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What Florida Parents Need to Know About Child Support

| Nov 20, 2016 | Family Law

When child support is mentioned, most people automatically assume it is in the context of a divorce. While this is oftentimes true, child support-related legal disputes can occur in numerous different scenarios outside of a divorce case as well. In most circumstances, Florida requires both lawfully recognized parents to support their children financially, whether they are married or not. When it comes to a dispute and the courts are left to determine how much each parent should contribute, Florida judges observe the “Income Shares Model,” which requires the judge to:

  • Calculate how much money the parents would have spent each month to maintain the children if the household hadn’t broken up
  • Split the result between both parents according to their respective incomes

Evaluating each parent’s financial details and assigning appropriate support amounts is a multi-step process that starts with the completion of financial affidavits.

Financial Affidavits

This document, which itemizes the income and expenses for each party, must be filled out by both parents. To prevent one parent from attempting to evade their child support responsibilities, Florida law allows the court to “impute” income to an unemployed individual, or treat them as if they were earning a full-time wage. This measure is intended to thwart parents who deliberately stay unemployed or try to reduce their required payments by working reduced hours.

After gross income is determined, each parent can deduct costs and expenses such as taxes, health insurance payments, and any court-ordered spousal support or child support from a previous relationship. What is left over is the net income.

Child Support Guidelines Worksheet

Florida Statute 61.30 contains the state Child Support Guidelines, which indicate how much support should be ordered given the net income of each parent and the number of children. These amounts are presumptive, meaning that unless circumstances advise otherwise, the amount stated in the guidelines must be ordered. The court then assigns an income-based percentage to each spouse.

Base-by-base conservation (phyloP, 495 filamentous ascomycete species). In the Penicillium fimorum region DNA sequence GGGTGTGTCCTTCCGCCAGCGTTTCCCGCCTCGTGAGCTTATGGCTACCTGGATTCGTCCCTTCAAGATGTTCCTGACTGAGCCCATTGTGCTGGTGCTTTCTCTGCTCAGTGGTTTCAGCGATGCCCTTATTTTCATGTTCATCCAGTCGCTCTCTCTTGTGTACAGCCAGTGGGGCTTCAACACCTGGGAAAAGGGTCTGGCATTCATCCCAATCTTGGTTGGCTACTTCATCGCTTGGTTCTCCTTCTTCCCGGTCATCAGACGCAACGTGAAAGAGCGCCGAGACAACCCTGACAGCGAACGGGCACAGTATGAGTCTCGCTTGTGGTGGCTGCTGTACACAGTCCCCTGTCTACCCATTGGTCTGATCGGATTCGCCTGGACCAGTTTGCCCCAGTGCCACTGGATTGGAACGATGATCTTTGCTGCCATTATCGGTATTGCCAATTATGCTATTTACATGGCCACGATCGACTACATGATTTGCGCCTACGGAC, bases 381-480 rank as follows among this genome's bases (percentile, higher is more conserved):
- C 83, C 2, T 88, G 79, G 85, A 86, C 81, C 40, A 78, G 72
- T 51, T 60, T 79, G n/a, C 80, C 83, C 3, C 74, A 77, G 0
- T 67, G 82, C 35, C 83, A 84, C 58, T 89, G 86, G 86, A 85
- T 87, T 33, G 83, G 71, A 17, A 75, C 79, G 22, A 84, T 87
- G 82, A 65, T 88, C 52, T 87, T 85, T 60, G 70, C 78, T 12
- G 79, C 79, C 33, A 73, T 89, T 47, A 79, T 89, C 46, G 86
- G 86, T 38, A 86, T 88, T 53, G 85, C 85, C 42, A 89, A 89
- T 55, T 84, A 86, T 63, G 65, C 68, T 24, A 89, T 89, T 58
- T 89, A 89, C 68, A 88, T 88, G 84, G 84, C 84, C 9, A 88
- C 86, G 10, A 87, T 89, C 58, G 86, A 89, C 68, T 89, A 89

Sharing of Expenses

Providing for a child entails numerous expenses beyond simply clothing, feeding, and maintaining a roof over the child’s head. These expenses include things like healthcare, childcare, and education as well. These extra support obligations are also divided between the parents using the same percentage used in the child support guidelines worksheet.

Once child support has been ordered, it usually continues until the child turns 18. If he or she is still in high school, the cutoff date may be extended by one more year.


Once issued, child support orders can only be modified if a parent can prove that their circumstances have changed to an extent that the order is no longer realistic. Examples include:

  • Involuntary decrease in income
  • Increase in income
  • Disability or prolonged illness of either parent
  • Changes in the needs of the child (e.g. he or she is school age and day care costs are no longer necessary)

The issues surrounding divorce and child support in Florida can be extremely challenging. Let Rotella & Hernandez help. Call us today at 305-596-3618 to schedule a consultation.